Race Matters is module two of five in the Sponsor Toolkit.
This module tackles challenging issues related to race and explains how a failure to address such issues, perhaps out of fear or discomfort (either on the part of the sponsors or their protégé) can adversely affect their relationship and possibly the protégé’s career goals. Equally, an understanding and acknowledgement of the specific issues early career BME leaders can face, along with a willingness to ‘talk about race’ can strengthen the relationship, making for a more mutually rewarding experience and increasing the chances for career success.
An overview of all five modules can be found here.
Sponsor/protégé relationships that arise spontaneously often do so because the sponsor spots someone who reminds them of themselves when they were younger. These relationships are characterised by mutual interest and liking in addition to respect for each other’s careers. Given that the majority of senior managers are both white and male, there is less likelihood of an aspiring BME leader igniting that ‘spark’ of recognition. Adding gender further complicates matters because of the risk of misattributed motives of an approach made by a senior male manager to a more junior female colleague. Formal sponsoring schemes are needed therefore to ensure that the benefits of sponsoring can be accessed by a diverse range of talent.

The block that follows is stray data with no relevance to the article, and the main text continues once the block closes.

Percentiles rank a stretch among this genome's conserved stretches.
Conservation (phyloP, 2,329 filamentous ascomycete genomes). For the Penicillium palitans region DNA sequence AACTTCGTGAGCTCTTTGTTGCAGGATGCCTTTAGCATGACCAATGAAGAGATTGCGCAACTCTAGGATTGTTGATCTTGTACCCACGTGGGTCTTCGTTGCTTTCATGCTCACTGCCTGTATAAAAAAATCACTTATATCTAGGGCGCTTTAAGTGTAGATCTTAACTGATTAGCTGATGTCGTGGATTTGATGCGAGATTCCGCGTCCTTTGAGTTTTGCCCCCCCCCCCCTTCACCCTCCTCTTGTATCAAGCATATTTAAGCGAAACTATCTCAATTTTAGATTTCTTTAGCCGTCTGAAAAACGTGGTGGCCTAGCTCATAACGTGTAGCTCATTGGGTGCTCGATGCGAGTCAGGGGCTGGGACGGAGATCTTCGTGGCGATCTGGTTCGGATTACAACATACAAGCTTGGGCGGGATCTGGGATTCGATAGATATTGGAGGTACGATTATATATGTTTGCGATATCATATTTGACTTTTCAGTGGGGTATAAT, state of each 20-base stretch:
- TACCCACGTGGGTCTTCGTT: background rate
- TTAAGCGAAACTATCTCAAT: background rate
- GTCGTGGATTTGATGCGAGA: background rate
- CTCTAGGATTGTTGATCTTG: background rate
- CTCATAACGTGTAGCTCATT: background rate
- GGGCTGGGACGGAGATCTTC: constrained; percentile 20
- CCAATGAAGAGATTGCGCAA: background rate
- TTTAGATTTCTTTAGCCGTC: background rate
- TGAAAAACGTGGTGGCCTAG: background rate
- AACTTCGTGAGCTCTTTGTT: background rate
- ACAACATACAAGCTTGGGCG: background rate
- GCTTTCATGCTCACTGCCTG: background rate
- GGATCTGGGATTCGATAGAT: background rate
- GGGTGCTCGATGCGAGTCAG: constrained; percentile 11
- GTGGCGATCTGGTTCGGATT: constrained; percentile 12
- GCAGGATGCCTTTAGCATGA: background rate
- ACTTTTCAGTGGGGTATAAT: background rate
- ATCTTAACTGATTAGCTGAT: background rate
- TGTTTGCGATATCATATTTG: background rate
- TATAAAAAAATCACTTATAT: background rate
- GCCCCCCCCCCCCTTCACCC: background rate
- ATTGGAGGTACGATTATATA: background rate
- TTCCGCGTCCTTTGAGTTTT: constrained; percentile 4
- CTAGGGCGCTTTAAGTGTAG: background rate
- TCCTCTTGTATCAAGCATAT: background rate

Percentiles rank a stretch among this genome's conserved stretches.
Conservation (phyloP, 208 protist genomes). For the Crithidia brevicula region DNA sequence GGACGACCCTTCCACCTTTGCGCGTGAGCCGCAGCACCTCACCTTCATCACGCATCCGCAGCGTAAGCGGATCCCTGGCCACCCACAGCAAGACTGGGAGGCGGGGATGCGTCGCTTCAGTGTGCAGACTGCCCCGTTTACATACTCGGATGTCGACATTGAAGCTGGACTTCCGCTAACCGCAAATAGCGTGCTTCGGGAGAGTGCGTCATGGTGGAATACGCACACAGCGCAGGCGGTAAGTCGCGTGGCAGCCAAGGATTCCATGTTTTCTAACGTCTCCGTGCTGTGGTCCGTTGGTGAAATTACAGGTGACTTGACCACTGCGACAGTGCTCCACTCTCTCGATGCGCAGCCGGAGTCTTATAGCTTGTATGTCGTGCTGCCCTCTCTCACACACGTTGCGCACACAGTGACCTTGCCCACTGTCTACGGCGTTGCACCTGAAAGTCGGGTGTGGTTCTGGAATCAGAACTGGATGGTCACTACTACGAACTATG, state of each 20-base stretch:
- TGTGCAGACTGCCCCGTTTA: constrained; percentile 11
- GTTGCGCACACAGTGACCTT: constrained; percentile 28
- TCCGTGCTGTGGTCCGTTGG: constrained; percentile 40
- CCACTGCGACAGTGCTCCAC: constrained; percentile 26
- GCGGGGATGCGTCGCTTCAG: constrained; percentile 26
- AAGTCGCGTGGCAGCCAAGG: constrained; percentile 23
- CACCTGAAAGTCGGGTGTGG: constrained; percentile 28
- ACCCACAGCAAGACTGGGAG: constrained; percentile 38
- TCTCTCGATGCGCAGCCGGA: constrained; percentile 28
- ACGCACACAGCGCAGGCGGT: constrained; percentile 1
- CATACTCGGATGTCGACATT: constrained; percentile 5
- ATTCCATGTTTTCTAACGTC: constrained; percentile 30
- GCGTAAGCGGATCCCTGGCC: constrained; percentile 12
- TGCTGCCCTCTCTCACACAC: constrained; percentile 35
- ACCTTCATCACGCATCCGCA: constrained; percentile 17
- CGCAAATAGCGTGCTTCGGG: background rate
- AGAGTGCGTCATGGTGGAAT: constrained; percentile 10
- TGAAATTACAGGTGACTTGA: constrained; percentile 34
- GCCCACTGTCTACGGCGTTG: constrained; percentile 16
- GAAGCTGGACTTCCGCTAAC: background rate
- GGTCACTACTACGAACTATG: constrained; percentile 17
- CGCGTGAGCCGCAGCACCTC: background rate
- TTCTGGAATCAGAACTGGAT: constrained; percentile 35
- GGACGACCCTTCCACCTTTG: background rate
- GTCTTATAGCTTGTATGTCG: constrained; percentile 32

However, sponsor/protégé relationships that arise naturally tend to be of a higher quality and result in more positive outcomes than formal relationships. One solution is to set up formal sponsoring relationships  in a way that they develop the characteristics of high quality informal ones. In this section of the toolkit we explore how to put this solution in to practice, and in particular the extra dimensions posed by cross-race/ethnicity sponsoring relationships.
. Guardian news January 2017
. Raggins, B.R. and Cotton, J.L. (1999). Mentor functions and outcomes: A comparison of men and women in formal and informal mentoring relationships, Journal of Applied Psychology 84 (4); 529-550
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